Last week in Dublin and Cork, I gave talks on testing the Internet of Things (or everything, depending on who you consult). I want to share a little idea or comment that I made during the Cork session. It seemed to come from nowhere – I certainly hadn’t prepped the comment so it might have come from somewhere deep in my subconscious. But if you know the source and it’s someone other than me, please let me know and I’ll acknowledge them.
You never know with live presentations. I don’t rehearse (ever) so I never really know what is going to come out. To me, presentaitons are really stories, so I know the jist of the story, but it’s different every time I tell it. My talks are always kid of “live” so to speak, and with the adrenalin flowing, I tend to go into autopilot. Sometimes random (but good) thoughts come out in the flow. From nowhere.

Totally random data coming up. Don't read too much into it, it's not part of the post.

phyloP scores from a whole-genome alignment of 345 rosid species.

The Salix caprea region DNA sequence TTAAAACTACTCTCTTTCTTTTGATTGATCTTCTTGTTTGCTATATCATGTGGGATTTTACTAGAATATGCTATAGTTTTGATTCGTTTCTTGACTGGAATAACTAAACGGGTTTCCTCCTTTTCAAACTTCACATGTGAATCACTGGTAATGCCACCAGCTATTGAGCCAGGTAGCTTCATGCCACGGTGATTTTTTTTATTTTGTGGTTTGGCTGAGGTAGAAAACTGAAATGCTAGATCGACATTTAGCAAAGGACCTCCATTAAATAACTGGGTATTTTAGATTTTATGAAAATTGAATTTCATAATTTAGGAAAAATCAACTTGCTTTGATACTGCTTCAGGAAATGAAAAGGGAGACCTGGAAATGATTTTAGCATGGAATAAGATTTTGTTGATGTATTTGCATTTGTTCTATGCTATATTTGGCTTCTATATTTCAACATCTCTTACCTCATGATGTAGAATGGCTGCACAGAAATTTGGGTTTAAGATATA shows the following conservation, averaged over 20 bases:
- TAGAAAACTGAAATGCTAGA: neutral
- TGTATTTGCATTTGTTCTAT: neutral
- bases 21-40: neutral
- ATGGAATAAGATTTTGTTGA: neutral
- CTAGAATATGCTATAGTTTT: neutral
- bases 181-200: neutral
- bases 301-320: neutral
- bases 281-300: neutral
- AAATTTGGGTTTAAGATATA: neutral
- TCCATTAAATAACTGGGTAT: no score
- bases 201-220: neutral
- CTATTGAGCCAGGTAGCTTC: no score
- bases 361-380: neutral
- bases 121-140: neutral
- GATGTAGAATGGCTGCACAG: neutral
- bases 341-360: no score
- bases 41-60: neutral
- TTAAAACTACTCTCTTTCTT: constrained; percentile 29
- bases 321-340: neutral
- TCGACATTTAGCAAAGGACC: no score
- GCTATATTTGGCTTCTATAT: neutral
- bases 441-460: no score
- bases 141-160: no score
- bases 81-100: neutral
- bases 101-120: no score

Anyway. What I said was…
“In projects, we tend to let the pilot of a plane – the developer – take off with a general heading and let them go. The navigator – the tester – waits at the other end, and after a rather long wait says ‘you were 65 miles off target, and you crashed into a mountain’.
Why on earth do we leave the navigator off the plane? Why do we separate testers from developers? For heaven’s sake, why don’t we put the navigator on the plane with the pilot in the first place?”
This is the best illustration I can think of for “test early, test often” (a mantra some of us have preached for 20+ years). I’ve been calling testers “navigators” for ages, but the new idea was suggesting, by putting testing ‘after’ development, it’s like asking the navigator to wait at the destination.
So, if you are trying to argue for “test early, test often”, “shift-left” or “testers embedded with developers” you might use my “waiting for a plane” analogy.
Of course, you might have heard this idea somewhere else (and maybe I did too, but forgot). Do let me know – I’d like to thank them.